Enter Burn Gorman, the return of whom to Torchwood marked by far one of the audio range’s biggest breakthroughs in 2017’s deeply unsettling masterpiece Corpse Day. Unsurprisingly Gorman – who successfully sent shivers down this viewer’s spine in the role of Oliver’s Bill Sykes on the West End a few years back – carries the performing mettle to simultaneously evolve Owen’s intricate relationship with Ianto, as the former discovers how the latter’s childhood experiences still inform his modern-day decisions, while also providing much of the tale’s pitch-perfect comic relief as Owen finds himself totally out of his element. Indeed, David-Lloyd confirms in Beacon's interview tracks that he and Goss conspired to bring Owen aboard what the former calls a spiritual successor to "Countrycide", knowing that he'd truly seem a fish out of water when met with the prospect of conversing with amicable bus drivers and alien badgers or indulging Ianto's newfound passopn for geocaching treasure hunts. That Gorman shares such obvious chemistry with David-Lloyd, particularly thanks to their hilarious good cop / bad cop approach, couldn’t have been predicted before recording, though; let’s hope that this month’s long-awaited team-up boxset Torchwood: Believe offers plenty more of this superb dynamic.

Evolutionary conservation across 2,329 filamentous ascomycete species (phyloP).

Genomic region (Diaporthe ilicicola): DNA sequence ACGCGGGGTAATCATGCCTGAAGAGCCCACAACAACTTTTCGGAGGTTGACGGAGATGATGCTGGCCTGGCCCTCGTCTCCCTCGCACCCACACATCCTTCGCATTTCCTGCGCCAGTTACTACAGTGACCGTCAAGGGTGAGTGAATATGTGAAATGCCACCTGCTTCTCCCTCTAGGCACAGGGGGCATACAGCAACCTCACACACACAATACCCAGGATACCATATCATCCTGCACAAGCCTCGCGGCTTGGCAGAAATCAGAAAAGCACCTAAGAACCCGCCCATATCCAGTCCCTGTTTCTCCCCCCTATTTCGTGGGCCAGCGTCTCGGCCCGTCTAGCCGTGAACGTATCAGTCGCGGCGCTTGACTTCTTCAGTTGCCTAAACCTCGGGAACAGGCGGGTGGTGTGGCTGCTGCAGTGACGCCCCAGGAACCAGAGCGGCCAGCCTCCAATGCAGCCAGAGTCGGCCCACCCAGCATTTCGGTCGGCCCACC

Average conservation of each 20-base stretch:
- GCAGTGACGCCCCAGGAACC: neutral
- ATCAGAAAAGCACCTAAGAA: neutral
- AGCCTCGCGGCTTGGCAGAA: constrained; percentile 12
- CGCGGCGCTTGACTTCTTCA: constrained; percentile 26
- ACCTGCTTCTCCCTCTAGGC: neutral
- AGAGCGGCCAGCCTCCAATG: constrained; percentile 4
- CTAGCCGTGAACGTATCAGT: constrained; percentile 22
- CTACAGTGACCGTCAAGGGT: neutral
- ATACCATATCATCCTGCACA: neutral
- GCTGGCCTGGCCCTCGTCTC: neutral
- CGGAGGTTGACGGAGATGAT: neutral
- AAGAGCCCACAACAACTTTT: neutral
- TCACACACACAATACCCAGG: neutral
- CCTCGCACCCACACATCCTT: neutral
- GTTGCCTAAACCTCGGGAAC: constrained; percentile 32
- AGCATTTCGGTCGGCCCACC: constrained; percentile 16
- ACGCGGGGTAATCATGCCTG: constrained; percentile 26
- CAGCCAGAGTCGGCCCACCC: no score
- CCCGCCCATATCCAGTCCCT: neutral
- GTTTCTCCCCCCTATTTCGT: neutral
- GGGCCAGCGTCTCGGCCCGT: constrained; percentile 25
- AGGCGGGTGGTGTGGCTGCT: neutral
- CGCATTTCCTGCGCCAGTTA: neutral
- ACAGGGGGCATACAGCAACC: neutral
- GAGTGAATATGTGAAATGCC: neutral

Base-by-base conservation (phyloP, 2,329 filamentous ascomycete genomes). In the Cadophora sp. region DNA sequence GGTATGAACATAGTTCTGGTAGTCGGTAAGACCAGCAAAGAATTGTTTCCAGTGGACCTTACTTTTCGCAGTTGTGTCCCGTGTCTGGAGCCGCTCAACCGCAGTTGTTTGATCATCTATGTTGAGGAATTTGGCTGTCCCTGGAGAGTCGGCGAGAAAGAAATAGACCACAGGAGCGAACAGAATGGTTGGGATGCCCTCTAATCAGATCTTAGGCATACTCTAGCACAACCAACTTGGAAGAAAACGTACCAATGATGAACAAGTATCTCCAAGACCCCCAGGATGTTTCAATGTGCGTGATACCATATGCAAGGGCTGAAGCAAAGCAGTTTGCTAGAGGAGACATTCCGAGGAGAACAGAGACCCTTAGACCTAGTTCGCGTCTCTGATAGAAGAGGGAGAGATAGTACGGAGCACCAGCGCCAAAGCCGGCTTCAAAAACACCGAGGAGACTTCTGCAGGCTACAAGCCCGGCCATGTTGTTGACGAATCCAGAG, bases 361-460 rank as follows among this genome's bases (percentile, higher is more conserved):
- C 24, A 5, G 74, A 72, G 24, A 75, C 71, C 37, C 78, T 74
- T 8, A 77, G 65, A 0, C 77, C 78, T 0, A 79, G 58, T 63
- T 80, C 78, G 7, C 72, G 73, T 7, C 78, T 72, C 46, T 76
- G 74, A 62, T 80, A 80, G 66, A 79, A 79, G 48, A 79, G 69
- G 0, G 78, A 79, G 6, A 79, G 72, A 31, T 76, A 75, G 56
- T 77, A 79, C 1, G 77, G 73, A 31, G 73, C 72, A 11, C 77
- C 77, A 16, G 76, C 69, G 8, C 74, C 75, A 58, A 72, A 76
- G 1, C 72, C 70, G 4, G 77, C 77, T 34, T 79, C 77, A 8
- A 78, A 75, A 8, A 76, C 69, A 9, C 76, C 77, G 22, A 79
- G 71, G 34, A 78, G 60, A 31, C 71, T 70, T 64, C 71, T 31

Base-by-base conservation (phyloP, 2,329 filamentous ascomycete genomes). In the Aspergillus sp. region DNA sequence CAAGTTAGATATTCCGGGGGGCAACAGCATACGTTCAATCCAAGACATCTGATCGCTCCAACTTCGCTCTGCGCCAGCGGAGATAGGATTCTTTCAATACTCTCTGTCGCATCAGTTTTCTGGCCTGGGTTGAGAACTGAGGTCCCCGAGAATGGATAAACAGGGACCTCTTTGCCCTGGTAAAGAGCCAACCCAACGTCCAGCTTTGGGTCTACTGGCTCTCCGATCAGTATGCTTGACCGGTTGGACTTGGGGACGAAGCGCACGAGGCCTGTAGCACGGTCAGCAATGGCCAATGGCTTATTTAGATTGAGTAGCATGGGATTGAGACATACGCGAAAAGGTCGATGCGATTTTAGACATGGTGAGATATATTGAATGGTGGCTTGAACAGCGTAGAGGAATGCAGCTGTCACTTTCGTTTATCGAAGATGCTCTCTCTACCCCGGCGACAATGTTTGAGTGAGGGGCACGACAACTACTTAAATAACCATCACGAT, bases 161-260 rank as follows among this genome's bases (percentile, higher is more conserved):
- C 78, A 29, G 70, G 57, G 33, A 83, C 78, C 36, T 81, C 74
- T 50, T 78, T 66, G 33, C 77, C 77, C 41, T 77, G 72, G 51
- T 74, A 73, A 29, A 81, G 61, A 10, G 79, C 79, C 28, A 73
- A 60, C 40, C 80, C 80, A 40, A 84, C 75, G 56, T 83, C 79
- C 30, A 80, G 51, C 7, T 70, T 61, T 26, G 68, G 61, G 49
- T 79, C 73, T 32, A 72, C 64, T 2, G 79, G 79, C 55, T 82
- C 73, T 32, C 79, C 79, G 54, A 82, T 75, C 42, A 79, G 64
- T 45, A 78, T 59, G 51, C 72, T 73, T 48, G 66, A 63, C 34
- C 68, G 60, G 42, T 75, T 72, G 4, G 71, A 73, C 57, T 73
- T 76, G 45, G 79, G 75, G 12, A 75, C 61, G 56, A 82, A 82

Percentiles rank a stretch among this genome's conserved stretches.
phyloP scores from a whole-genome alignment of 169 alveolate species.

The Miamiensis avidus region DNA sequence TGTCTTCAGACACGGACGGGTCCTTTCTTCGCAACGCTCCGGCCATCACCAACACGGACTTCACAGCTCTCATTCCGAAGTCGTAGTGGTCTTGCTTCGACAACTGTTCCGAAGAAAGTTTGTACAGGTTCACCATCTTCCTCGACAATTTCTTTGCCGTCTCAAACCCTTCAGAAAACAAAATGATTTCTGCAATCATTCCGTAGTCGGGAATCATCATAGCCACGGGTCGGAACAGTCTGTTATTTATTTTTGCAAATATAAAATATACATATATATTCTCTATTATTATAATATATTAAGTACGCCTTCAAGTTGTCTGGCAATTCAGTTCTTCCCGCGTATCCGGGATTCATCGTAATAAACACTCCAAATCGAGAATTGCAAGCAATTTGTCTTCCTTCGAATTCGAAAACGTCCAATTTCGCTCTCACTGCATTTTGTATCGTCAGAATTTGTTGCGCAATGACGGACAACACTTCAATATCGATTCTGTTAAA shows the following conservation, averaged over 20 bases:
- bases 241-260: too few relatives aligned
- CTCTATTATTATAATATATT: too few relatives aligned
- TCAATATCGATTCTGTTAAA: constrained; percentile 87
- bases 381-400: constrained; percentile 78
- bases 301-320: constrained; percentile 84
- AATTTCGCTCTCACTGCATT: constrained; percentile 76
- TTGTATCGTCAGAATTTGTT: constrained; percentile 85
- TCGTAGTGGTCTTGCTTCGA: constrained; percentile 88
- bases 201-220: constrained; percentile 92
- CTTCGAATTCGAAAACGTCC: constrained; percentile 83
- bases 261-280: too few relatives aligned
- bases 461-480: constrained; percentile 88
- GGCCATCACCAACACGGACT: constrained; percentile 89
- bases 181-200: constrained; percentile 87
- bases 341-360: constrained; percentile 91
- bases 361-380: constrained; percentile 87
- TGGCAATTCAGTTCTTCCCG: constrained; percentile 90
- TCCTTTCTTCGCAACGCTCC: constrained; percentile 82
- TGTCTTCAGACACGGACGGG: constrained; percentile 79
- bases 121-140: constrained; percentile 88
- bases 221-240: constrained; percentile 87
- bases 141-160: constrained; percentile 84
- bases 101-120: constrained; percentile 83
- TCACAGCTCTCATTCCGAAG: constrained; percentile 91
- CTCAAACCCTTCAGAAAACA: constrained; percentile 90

Beyond the fine tonal balancing and gripping character drama, there’s even time for some provocative thematic exploration of communities and species straying from their traditional roots along the way. Guest star Ellie Darvill does an utterly tremendous job conveying her character’s underlying yearning for our species return to simpler times before our gothic pursuit of technology at all costs, a return to the rare community spirit which anyone who’s ever camped near rural villages will attest pervades that refreshing escapist experience. Once again, though, that David-Lloyd effortlessly integrates this increasingly topical talking point into the context of a sci-fi narrative – and indeed Ianto’s personal arc over the course of hour – speaks wonders for his previously untapped literary talents, to the remarkable extent that even Big Finish’s veteran scribes could learn a thing or three for future reference.